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Chevron shifts operation from more challenging areas

Chevron says it’s shifting its attention to other projects particularly its Permian basin onshore insisting it has no regrets cancelling the deepwater Bucksin-Moccasin project in the Gulf of Mexico.
Chevron’s Chairman and CEO John Watson was reported to have said in a conference in January that the current market failures prompted the decision.
“Right now” he said, “the costs in the deepwater haven’t come down quite as fast as they have onshore.” “We obviously have seen some rig rate reductions but in generation as we get to deeper and deeper water, some projects are challenged,” he said. Adding that the company was hit with a $500 million charge after it wrote the project off.
“I won’t say that that project couldn’t have gone forward and that it wouldn’t meet minimum thresholds depending upon your forward view of prices,” he said. “But, relative to our alternatives, we felt that for the foreseeable future, we’ve got better places to put our money. And so we made the very difficult decision not to go forward with that project.”
The California-based company had also reported a deficit of $588 million in the last quarter of 2015, against earnings of $3.5 billion the same time in 2014; Its full-year 2015 earnings were $4.6 billion, compared with $19.2 billion in 2014.
Decreased earnings for the company reflected nearly a 50% year-on-year decline in crude oil prices, Watson said.
“We’re taking significant action to improve earnings and cash flow in this low price environment. Operating expenses and capital spending were reduced $9 billion in 2015 from 2014, and I expect similarly large reductions again in 2016. In addition, asset sales proceeds were $6 billion in 2015, with additional sales planned for 2016 and 2017” he said.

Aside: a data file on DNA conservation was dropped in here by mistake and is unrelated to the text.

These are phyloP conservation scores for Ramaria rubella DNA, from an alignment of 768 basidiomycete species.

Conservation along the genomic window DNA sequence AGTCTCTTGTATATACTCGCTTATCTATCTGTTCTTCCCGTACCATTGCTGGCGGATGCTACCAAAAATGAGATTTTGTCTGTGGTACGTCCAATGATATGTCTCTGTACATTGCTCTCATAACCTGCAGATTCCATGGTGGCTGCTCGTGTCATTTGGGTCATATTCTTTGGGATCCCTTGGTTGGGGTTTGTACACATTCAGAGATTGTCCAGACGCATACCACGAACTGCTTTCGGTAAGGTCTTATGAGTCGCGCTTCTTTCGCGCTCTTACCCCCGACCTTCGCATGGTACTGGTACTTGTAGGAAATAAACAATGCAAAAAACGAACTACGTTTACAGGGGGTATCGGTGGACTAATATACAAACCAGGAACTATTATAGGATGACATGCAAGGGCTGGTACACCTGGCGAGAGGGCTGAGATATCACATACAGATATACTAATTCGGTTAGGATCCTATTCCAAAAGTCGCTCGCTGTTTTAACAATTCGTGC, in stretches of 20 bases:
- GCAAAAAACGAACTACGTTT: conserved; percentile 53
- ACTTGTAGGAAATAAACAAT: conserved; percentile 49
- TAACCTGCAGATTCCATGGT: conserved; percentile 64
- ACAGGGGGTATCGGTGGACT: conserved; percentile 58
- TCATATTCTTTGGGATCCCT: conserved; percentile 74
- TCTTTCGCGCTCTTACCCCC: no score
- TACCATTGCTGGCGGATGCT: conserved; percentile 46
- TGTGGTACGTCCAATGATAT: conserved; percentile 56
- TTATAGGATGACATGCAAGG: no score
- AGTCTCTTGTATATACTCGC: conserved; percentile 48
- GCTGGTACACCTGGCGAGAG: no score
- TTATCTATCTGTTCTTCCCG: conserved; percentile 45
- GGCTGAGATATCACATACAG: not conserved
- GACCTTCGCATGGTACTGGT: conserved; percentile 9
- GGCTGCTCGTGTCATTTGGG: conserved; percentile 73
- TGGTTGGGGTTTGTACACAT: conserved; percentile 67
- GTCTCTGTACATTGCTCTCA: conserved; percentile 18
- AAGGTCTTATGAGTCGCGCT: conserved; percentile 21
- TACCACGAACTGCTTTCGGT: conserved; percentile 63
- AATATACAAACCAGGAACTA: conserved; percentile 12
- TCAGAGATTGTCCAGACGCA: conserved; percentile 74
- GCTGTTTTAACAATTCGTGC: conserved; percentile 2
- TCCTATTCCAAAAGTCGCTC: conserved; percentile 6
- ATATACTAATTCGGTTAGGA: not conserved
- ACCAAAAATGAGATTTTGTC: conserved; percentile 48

A whooping $1.95 billion lost in its US upstream projects last quarter of 2015 against earnings of $432 million the year earlier, attributing it to “lower crude oil realizations, higher depreciation expenses, higher exploration expenses and lower gains on asset sales, partially offset by higher crude oil production.”
Chevron also progressed its major upstream projects that included first production from two deepwater projects in Africa, besides ramping up production from Jack/St. Malo project in the deepwater Gulf of Mexico.
Its Australian Gorgon LNG project has been on course, with production expected within the next couple of weeks, Watson said.
“Successful completion and start-up of these and other major capital projects” Watson said would translate into significantly lower capital spending, higher production and growing cash generation in the months ahead.”



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